Analysis Of Erik Larson's The Devil In The White City

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Erik Larson brings the murdering H. H. Holmes alive again with The Devil In The White City. He illustrates the harrowing story of the 1893 murders along. However, that is not all the books tells, it expresses the ignorance of consumers and sellers alike. People continued to go to the World’s Fair even though they knew about the murders and the World Fair continued despite the murders. It equivalates to people not thinking about consequences of buying materials and not thinking about how it got there or where it will go after. By using both informational and narrative writing styles, Larson expresses his beliefs effectively if not in a slightly muddled way. He is able to include the message subtly; as he does not have to explicitly say it in order for some people to understand it. This book is definitely a book for very analytical people and not just anyone. Throughout the book, Larson changes the point of view between two different characters and time periods. He uses the two different views to show the contrast in personality of the characters, as well as showing the different relationship each narrator had with characters. The first character we meet is the protagonist, Daniel Hudson Burnham. Burnham was one of the builders of the Chicago World Fair. A chapter or two later, we meet the antagonist, H. H.…show more content…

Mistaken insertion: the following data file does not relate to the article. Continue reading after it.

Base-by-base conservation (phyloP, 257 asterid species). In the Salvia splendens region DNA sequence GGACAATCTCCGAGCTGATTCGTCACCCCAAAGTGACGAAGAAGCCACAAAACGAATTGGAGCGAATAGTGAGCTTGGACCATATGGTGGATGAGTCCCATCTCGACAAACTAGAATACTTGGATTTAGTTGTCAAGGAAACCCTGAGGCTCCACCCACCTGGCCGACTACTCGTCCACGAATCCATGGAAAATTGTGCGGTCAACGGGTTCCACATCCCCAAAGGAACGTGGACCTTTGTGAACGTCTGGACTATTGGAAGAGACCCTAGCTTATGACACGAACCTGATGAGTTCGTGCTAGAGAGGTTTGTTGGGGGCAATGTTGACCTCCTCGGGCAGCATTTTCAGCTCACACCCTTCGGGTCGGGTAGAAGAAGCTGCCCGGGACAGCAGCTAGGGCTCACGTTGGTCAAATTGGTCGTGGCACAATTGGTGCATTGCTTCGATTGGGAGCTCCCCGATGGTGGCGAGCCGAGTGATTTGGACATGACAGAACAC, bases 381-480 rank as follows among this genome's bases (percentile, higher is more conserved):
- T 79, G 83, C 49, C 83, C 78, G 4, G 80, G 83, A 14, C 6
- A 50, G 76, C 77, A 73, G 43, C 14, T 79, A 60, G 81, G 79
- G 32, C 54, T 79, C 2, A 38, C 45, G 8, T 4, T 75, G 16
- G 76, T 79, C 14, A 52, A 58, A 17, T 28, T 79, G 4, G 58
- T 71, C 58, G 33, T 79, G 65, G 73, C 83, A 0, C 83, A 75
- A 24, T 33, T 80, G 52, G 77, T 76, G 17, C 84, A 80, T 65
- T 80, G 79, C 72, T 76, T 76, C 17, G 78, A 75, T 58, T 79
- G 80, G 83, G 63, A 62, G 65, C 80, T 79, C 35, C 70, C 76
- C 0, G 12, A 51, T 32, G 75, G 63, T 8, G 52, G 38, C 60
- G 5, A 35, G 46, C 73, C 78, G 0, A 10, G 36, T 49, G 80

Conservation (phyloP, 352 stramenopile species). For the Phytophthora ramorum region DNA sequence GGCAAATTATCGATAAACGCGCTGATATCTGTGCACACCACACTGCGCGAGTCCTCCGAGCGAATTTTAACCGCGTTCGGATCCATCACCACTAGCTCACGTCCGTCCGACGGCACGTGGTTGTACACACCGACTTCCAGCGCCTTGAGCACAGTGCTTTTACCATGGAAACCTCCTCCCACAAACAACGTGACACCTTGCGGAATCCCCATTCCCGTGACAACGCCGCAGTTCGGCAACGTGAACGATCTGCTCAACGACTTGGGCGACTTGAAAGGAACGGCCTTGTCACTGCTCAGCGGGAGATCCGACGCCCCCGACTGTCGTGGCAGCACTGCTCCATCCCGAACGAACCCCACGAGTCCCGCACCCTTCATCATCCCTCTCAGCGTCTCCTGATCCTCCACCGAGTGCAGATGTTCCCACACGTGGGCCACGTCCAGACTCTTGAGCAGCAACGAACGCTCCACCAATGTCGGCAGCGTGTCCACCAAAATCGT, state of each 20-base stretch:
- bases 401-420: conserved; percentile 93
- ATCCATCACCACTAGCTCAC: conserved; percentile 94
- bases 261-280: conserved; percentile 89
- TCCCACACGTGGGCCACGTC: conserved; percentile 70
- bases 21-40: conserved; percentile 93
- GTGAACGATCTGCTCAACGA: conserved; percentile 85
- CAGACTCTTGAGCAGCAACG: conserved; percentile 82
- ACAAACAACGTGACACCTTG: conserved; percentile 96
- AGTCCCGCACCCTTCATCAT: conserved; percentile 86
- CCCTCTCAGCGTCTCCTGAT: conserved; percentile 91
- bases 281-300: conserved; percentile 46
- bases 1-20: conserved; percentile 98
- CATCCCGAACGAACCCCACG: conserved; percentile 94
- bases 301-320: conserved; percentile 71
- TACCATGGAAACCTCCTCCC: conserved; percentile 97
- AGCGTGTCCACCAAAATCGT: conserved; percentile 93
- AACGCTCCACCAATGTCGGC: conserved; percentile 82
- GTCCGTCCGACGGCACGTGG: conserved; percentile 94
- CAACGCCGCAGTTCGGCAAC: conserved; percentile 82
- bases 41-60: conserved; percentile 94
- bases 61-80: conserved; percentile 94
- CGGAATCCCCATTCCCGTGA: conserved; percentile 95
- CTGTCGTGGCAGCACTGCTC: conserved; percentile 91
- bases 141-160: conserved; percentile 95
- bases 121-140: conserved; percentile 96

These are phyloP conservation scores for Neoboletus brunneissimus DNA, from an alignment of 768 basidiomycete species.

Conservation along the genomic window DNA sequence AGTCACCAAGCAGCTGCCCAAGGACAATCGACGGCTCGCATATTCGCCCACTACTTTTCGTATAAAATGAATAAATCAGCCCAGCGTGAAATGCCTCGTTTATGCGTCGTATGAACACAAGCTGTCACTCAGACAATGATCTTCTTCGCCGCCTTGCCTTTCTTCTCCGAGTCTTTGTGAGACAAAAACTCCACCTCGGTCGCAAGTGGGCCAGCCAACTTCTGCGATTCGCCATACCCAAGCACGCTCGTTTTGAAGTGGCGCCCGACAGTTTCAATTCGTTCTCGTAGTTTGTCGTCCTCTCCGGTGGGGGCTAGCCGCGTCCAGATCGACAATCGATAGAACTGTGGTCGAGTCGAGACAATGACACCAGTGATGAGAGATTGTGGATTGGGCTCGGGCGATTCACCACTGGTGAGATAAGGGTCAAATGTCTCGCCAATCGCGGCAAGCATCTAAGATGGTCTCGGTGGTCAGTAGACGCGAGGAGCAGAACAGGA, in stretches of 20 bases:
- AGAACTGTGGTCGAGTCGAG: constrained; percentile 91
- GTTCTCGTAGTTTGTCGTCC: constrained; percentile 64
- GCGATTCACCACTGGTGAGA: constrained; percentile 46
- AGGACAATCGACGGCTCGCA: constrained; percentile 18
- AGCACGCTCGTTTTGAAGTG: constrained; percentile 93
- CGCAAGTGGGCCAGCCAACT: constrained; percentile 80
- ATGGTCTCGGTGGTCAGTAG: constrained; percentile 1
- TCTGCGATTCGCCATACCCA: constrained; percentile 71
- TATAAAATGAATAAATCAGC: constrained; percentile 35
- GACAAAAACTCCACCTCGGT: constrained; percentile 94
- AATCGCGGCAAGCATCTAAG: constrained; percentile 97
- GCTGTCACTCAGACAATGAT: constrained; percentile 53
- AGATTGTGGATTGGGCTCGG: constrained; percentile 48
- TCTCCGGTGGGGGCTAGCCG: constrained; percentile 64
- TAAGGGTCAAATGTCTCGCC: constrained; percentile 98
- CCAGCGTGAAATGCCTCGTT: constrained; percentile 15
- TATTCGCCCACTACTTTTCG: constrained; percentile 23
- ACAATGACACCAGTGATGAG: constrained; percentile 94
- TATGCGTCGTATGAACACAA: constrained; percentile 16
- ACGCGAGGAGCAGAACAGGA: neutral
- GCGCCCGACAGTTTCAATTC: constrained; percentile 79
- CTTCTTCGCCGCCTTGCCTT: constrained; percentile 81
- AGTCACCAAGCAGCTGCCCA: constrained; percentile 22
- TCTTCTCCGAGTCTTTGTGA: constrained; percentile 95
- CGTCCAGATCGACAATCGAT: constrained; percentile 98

While it might not have been comforting that Holmes was originally caught for insurance fraud, it ended up working out because the investigation found out about Holmes’ past and the sketchiness of it. The resolution and the way the author shared what happened brought back his previous message that everything has consequences. Larson believed that consumers must stay aware and be careful about what they buy and what they do with it after. This ties into his message because Holmes killed people, and even though he was careful about leaving evidence, it still caught up to him and he ended up in

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